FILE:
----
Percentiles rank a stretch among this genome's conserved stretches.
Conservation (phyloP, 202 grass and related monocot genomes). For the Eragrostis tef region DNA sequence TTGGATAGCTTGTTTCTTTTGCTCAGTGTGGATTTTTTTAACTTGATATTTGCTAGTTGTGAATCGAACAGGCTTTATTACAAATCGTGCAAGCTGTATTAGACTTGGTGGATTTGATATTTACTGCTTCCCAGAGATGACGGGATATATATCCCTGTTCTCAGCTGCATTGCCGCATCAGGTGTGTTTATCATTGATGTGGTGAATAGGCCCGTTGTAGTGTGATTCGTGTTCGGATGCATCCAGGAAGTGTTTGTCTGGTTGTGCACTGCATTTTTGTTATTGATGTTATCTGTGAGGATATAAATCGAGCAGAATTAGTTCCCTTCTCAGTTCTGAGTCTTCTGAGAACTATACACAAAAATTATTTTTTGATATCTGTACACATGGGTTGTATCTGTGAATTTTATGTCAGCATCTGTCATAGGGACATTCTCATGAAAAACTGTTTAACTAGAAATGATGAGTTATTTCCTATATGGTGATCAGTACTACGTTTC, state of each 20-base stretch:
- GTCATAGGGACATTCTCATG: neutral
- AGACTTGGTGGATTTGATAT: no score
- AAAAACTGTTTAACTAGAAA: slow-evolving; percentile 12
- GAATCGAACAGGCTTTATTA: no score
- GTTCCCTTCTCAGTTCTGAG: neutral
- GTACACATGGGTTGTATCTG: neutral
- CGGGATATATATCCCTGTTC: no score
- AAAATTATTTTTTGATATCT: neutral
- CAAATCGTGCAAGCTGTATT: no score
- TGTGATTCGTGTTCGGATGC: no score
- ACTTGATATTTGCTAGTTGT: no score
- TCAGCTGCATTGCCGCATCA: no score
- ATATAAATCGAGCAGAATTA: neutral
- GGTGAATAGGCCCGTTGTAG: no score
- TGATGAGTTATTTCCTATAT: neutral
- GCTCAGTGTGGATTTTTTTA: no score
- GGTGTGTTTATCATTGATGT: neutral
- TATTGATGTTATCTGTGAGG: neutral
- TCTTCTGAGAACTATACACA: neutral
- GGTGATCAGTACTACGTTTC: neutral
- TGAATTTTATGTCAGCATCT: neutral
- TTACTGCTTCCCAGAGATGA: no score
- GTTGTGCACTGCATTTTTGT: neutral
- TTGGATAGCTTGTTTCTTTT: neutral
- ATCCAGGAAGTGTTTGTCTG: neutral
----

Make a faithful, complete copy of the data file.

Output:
Percentiles rank a stretch among this genome's conserved stretches.
Conservation (phyloP, 202 grass and related monocot genomes). For the Eragrostis tef region DNA sequence TTGGATAGCTTGTTTCTTTTGCTCAGTGTGGATTTTTTTAACTTGATATTTGCTAGTTGTGAATCGAACAGGCTTTATTACAAATCGTGCAAGCTGTATTAGACTTGGTGGATTTGATATTTACTGCTTCCCAGAGATGACGGGATATATATCCCTGTTCTCAGCTGCATTGCCGCATCAGGTGTGTTTATCATTGATGTGGTGAATAGGCCCGTTGTAGTGTGATTCGTGTTCGGATGCATCCAGGAAGTGTTTGTCTGGTTGTGCACTGCATTTTTGTTATTGATGTTATCTGTGAGGATATAAATCGAGCAGAATTAGTTCCCTTCTCAGTTCTGAGTCTTCTGAGAACTATACACAAAAATTATTTTTTGATATCTGTACACATGGGTTGTATCTGTGAATTTTATGTCAGCATCTGTCATAGGGACATTCTCATGAAAAACTGTTTAACTAGAAATGATGAGTTATTTCCTATATGGTGATCAGTACTACGTTTC, state of each 20-base stretch:
- GTCATAGGGACATTCTCATG: neutral
- AGACTTGGTGGATTTGATAT: no score
- AAAAACTGTTTAACTAGAAA: slow-evolving; percentile 12
- GAATCGAACAGGCTTTATTA: no score
- GTTCCCTTCTCAGTTCTGAG: neutral
- GTACACATGGGTTGTATCTG: neutral
- CGGGATATATATCCCTGTTC: no score
- AAAATTATTTTTTGATATCT: neutral
- CAAATCGTGCAAGCTGTATT: no score
- TGTGATTCGTGTTCGGATGC: no score
- ACTTGATATTTGCTAGTTGT: no score
- TCAGCTGCATTGCCGCATCA: no score
- ATATAAATCGAGCAGAATTA: neutral
- GGTGAATAGGCCCGTTGTAG: no score
- TGATGAGTTATTTCCTATAT: neutral
- GCTCAGTGTGGATTTTTTTA: no score
- GGTGTGTTTATCATTGATGT: neutral
- TATTGATGTTATCTGTGAGG: neutral
- TCTTCTGAGAACTATACACA: neutral
- GGTGATCAGTACTACGTTTC: neutral
- TGAATTTTATGTCAGCATCT: neutral
- TTACTGCTTCCCAGAGATGA: no score
- GTTGTGCACTGCATTTTTGT: neutral
- TTGGATAGCTTGTTTCTTTT: neutral
- ATCCAGGAAGTGTTTGTCTG: neutral